Review of: Psychology in Prisons

    Volume 50, Issue 6 (November 2005)

    ISSN: 0022-1198


    Published Online: 31 August 2005

    Page Count: 1

    Kucharski, LT
    Associate Professor, John Jay College of Criminal Justice, New York, NY

    (Received 12 March 2005; accepted 9 May 2005)


    If a survey of psychologists currently working or who have substantial experience in correctional settings was conducted it would likely show that few anticipated that their careers would lead them to working in prison. If a survey of graduate and professional training programs in psychology was conducted, few courses in correctional psychology would be discovered. Most of us, who have spent a substantial part of our professional careers behind the walls and razor wire began with little or no formal training or guidance on how to provide psychological services in prison. So it was with enthusiasm and optimism that I approached Towl's "Psychology in Prisons" a hope that here would be an authoritative guide that would begin to fill the gap in training on working in this unique and challenging environment.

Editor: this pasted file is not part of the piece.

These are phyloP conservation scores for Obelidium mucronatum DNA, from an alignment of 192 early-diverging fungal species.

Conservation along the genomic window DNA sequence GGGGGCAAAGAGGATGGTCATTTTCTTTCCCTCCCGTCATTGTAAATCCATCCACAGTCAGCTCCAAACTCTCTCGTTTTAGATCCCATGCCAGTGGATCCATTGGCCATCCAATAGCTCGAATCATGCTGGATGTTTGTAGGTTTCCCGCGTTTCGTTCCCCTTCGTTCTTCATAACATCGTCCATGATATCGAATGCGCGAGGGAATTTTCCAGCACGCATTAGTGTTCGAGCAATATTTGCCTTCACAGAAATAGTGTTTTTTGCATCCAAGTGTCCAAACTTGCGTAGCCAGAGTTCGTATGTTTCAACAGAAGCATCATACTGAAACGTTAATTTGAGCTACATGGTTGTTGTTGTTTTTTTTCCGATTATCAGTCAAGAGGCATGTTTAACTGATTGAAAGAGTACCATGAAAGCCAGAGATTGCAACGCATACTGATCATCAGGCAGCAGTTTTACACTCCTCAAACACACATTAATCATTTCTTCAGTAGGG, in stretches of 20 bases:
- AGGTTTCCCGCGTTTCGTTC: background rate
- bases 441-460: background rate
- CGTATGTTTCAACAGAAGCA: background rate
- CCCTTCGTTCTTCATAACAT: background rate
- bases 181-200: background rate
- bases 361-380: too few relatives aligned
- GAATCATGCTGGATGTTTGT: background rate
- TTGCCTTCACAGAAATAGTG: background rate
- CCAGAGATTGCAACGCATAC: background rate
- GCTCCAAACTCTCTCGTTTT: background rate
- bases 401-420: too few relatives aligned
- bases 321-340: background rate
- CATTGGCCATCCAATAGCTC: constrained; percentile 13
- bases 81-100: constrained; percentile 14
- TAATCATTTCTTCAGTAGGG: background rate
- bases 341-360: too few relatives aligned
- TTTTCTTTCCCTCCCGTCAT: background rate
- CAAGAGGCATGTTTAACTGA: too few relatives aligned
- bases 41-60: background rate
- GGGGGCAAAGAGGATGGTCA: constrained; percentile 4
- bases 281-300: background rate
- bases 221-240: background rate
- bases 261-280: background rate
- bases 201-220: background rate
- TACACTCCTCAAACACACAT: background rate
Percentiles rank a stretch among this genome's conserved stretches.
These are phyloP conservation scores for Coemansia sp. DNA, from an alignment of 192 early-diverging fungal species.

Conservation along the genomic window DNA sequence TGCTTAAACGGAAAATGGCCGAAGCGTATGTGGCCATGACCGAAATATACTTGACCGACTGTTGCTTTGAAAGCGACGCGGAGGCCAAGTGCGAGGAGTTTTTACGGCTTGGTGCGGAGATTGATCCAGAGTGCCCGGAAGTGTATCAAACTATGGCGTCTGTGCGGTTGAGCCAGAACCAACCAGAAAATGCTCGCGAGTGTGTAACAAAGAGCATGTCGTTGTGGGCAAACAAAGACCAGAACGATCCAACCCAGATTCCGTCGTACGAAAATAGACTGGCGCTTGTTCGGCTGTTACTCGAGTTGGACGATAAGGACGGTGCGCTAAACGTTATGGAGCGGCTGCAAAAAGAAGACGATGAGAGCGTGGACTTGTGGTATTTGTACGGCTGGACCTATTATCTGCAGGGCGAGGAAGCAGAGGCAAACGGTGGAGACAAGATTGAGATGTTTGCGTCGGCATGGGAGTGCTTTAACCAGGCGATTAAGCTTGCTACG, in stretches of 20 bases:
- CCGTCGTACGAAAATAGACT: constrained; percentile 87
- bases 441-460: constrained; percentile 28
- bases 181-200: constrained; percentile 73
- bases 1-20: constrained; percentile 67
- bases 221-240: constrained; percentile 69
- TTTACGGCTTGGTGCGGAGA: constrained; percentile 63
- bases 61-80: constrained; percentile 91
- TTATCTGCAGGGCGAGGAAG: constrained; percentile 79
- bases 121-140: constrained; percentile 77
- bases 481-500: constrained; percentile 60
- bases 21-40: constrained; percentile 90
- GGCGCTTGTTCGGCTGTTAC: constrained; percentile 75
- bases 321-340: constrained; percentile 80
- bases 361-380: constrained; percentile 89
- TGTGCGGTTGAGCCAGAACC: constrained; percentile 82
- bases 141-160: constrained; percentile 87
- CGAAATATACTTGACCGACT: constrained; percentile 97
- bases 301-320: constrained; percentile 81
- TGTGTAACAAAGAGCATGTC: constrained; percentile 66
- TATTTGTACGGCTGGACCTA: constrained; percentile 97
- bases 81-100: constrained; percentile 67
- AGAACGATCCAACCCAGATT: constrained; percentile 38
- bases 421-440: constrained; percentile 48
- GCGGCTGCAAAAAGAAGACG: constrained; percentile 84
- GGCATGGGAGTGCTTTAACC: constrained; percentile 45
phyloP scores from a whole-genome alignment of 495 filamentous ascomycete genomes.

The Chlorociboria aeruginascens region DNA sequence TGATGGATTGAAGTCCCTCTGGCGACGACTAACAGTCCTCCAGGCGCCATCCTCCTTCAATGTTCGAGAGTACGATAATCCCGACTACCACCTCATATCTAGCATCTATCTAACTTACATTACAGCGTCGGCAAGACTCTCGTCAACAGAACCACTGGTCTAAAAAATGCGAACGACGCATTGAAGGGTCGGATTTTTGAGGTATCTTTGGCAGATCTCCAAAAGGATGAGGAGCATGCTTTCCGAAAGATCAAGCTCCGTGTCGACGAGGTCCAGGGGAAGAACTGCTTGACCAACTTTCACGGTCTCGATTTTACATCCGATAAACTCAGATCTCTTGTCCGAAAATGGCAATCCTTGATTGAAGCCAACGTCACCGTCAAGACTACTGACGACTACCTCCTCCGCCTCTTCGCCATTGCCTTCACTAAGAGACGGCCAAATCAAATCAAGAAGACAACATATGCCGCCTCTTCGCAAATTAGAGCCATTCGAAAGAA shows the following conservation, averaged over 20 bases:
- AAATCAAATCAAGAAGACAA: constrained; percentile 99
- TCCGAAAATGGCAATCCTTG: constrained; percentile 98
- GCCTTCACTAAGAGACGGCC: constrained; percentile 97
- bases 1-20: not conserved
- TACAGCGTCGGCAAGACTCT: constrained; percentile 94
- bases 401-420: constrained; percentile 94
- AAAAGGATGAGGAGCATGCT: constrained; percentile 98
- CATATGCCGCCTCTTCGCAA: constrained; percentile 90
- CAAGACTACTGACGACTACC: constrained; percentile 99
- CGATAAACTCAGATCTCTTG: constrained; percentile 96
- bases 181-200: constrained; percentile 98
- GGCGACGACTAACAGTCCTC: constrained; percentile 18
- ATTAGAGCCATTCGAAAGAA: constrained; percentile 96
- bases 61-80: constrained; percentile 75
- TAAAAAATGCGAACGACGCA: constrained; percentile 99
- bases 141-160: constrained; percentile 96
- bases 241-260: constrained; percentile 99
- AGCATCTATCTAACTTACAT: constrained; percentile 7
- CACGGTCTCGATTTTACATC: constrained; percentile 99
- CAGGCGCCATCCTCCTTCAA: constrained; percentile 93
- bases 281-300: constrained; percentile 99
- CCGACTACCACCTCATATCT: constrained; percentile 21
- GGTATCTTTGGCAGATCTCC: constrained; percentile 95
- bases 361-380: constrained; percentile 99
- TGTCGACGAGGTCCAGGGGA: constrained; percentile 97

Paper ID: JFS2005246

    DOI: 10.1520/JFS2005246

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    Title Review of: Psychology in Prisons
    Symposium , 0000-00-00
    Committee E30